Latin America

Portugal and Spain refuse to reduce gas consumption in the face of crisis | News

The Governments of Portugal and Spain, separately, opposed in the last few hours the European Commission’s proposal to reduce gas consumption, in the midst of the energy crisis that the continent is experiencing, and announced that they are not going to ask their companies and their citizens to reduce their gas consumption at a time when drought and fires are wreaking havoc on the Iberian Peninsula. in sequence:

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The decision by Spain and Portugal comes at a time when, despite rising imports from Norway, Azerbaijan and Algeria, and a tripling of US liquefied natural gas shipments since March, Europeans are concerned about low fuel reserves for the winter.

The European Union on Wednesday asked its member countries to reduce their gas consumption by 15 percent until March of next year, as an emergency measure, after the controversy over the supply of gas to Europe in the context of the war in Ukraine and the coercive measures taken by Brussels against Moscow.

➡️VP @Teresaribera during the press conference on the assessment of “Save Gas for a Safe Winter” of the @European Comission

��”Whatever happens, Spanish families are not going to suffer gas or electricity cuts in their homes. Spain is going to defend the position of Spanish industry”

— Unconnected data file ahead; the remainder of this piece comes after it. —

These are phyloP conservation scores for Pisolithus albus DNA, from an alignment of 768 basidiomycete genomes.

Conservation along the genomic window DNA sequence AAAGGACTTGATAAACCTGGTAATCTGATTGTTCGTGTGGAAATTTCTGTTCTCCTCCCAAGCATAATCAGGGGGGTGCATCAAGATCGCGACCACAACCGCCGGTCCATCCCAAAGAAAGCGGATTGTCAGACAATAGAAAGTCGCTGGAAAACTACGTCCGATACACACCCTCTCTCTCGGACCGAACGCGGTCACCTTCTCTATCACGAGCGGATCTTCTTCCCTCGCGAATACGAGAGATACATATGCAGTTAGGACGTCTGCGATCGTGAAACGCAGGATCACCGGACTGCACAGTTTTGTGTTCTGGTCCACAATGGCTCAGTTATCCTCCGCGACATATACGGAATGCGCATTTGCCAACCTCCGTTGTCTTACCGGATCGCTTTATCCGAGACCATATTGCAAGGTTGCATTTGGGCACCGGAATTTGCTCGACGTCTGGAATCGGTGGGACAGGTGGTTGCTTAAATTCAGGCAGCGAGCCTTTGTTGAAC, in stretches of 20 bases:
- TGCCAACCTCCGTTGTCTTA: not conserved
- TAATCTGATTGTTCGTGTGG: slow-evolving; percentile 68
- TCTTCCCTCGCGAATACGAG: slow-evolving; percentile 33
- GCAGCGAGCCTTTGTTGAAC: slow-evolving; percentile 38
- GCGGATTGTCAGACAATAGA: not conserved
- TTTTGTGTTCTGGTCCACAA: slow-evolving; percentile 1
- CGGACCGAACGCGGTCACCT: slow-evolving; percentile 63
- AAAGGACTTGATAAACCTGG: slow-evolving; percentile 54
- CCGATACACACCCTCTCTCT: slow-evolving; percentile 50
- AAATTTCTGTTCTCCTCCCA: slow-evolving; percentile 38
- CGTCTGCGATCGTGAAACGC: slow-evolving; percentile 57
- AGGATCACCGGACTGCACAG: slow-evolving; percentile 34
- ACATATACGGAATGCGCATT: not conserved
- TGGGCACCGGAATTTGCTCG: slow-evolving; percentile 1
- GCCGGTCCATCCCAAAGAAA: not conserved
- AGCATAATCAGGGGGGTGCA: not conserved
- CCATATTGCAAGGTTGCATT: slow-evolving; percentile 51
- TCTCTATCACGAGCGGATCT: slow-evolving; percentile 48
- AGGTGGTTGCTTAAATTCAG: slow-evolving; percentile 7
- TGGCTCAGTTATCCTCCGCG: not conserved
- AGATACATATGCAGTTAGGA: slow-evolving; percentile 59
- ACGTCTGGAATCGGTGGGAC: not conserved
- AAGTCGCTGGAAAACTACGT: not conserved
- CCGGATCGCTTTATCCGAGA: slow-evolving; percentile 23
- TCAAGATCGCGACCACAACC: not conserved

— Ecological Transition and Demographic Challenge (@mitecogob)
July 20, 2022

However, for Portugal and Spain this measure is neither fair nor effective, they said. Madrid, through one of the vice presidents of the Government, Teresa Ribera, said that “Spain does not support this proposal” while she regretted that this plan was not discussed previously.

Ribera said, in this sense: “Spanish families are not going to suffer gas or electricity cuts in their homes. Whatever happens, Spain is going to defend the position of the Spanish industry.”

Portugal ruled in the same direction and according to the Secretary of State for Energy, Joao Galamba, this measure would limit the production of electricity by gas plants at a time when his country is facing an extreme drought.

Galamba criticized that the European Union’s proposal does not take into account the hydroelectric energy needs of Spain and Portugal. “It is disproportionate and unsustainable” because it would imply power outages, she stressed.

In the last few hours, for various reasons, Poland, Hungary and Greece also opposed the European Commission’s proposal. Media outlets point out that, however, Brussels could force the approval and subsequent application of the measure.

Disclaimer: Via Telesur – Translated by RJ983

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